Thursday, May 2, 2013
The New York Times: U.S. to Defend Age Limits on Morning-After Pill Sales, by Pam Belluck & Michael D. Shear:
The Justice Department said on Wednesday that it would appeal a federal judge’s order to make the most common morning-after contraceptive available without a prescription for girls and women of all ages.
The announcement came a day after the Food and Drug Administration said that one well-known morning-after pill, Plan B One-Step, would be made available without a prescription for girls as young as 15 — instead of only to girls ages 17 and over, as has been the case. . . .
The Los Angeles Times: Government will appeal Plan B emergency birth control ruling, by Monte Morin:
The U.S. attorney's office announced late Wednesday that it would appeal a federal judge's decision to make Plan B One-Step and related emergency birth control pills available to consumers of all ages without a prescription. . . .
Wednesday, May 1, 2013
Slate - Weigel blog: New Pro-Life Sting Videos of Abortion Clinics, by David Weigel:
Live Action and Lila Rose pioneered the modern conservative sting video. Like Ryan Grim reported in 2011, the emotional punch of Live Action stings, in which women appeared to be advised on how to terminate pregnancies on the grounds of race or gender, helped motivate Republicans to pass Planned Parenthood defunding bills. And like Grim reported, a key video didn't hold up to scrutiny when you reviewed the full tape. . . .
The New York Times: Irish Proposal Would Allow Abortions in Emergencies, by Douglas Dalby:
The Irish government proposed legislation late Tuesday night that, if approved as expected, would allow abortions in cases where a threat existed to a woman’s life, including from suicide. . . .
CNN: Ireland's government puts forward draft abortion bill, by Laura Smith-Spark & Peter Taggart:
Proposed new legislation won't change Ireland's general ban on abortion, Prime Minister Enda Kenny said Wednesday, but is about "saving lives" when pregnant women are in danger.
Ireland's government published the controversial draft measure late Tuesday to clarify what happens when there's a threat to the mother's life, including a risk of suicide. . . .
The Grio: Black female lawmakers walk out of Florida House over racial arguments made for abortion bill, by Alexis Garrett Stodghill:
A group of black female lawmakers walked out of a fiery debate in the Florida House on Thursday over the state’s latest bill focusing on abortion. House Bill 845, which passed the Florida House of Representatives by a margin of 71-44 that day, stipulates that a doctor performing an abortion must sign an affidavit confirming it was not performed based on the race or gender of the fetus. . . .
The Hill - Healthwatch Blog: FDA approves 'morning-after pill' for women 15 and up, by Sam Baker:
The Food and Drug Administration said Tuesday that the contraceptive known as Plan B should be available without a prescription for all women 15 and older.
The move is sure to stir controversy among social conservatives, some of whom view Plan B as a form of abortion. Unlike other forms of birth control, Plan B is intended for use after sex, rather than before. . . .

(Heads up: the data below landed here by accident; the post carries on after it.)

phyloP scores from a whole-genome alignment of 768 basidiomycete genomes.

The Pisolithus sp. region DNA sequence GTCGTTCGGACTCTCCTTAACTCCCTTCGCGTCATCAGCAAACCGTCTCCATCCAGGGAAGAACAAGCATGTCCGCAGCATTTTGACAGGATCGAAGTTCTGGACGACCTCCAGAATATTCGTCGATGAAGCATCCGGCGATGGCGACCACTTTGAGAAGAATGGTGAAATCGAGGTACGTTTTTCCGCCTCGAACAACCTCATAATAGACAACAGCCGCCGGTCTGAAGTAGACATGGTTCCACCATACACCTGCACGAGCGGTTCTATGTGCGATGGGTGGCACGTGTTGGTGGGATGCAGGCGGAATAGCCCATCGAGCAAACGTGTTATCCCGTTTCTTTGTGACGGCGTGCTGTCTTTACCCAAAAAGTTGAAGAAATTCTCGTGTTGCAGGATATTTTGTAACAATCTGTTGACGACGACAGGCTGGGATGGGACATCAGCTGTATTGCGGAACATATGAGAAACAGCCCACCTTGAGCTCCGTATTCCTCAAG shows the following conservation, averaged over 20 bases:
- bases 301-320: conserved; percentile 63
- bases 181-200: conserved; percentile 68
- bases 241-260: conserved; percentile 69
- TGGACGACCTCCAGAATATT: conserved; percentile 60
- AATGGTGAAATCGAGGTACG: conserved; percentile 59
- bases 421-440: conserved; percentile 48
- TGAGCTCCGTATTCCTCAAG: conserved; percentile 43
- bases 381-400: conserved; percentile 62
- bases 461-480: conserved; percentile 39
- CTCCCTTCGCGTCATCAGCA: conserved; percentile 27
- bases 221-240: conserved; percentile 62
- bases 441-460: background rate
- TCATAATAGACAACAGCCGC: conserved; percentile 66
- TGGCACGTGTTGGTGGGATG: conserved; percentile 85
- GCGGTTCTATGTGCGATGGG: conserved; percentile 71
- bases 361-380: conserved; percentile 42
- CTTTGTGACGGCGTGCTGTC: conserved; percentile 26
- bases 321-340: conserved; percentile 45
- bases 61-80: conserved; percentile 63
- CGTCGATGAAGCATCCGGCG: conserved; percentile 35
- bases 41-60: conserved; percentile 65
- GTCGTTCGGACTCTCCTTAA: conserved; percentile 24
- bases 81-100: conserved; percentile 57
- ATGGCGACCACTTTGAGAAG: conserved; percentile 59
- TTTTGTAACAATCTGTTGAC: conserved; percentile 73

The Hill - Healthwatch Blog: FDA pressed to go further on Plan B, by Sam Baker:
The Food and Drug Administration (FDA) is under pressure from political activists — and some doctors — to remove all age restrictions on the over-the-counter sale of Plan B.
The FDA made waves Tuesday by allowing the sale of Plan B without a prescription to women 15 and older. Its previous policy had restricted the drug to patients 17 and older.
Women's-health advocates said the move from 17 to 15 was a good first step, but doesn't go far enough. . . .
RH Reality Check: Administration Again Fails on Over-the-Counter Emergency Contraception, by Jodi Jacobson:
Today, in a proposal that can best be described as adding insult to injury, the Food and Drug Administration (FDA) approved making emergency contraception (EC) available over-the-counter for teens and women ages 15 and up. This convoluted proposal from the Obama administration comes despite a court order in early April by U.S. District Court Judge Edward R. Korman to make EC available over-the-counter to all ages within 30 days of his decision. It comes from an administration which pledged to make science the cornerstone of public policy and instead has consistently flouted a wealth of accumulated evidence on emergency contraception. It also comes after several studies showing that current policy requiring prescriptions for some groups and not others has confused so many pharmacists that access to EC has been denied to many who were in fact legally eligible to obtain it quickly. In practice, the new policy will almost certainly perpetuate, not resolve, that confusion. . . .
The Nation: Hey, FDA: Drop the Plan B Restriction, by Jessica Valenti:
Yesterday, the FDA announced that it will make Plan B—also known as emergency contraception (EC) or the morning after pill—available over the counter to women older than 15 years old who can prove their age. This decision comes less than a week before the end of a thirty-day deadline imposed by a federal judge mandating EC be available without a prescription to women of all ages. So despite the FDA’s announcement, the Obama administration still needs to appeal the judge’s decision or request a stay by Monday. . . .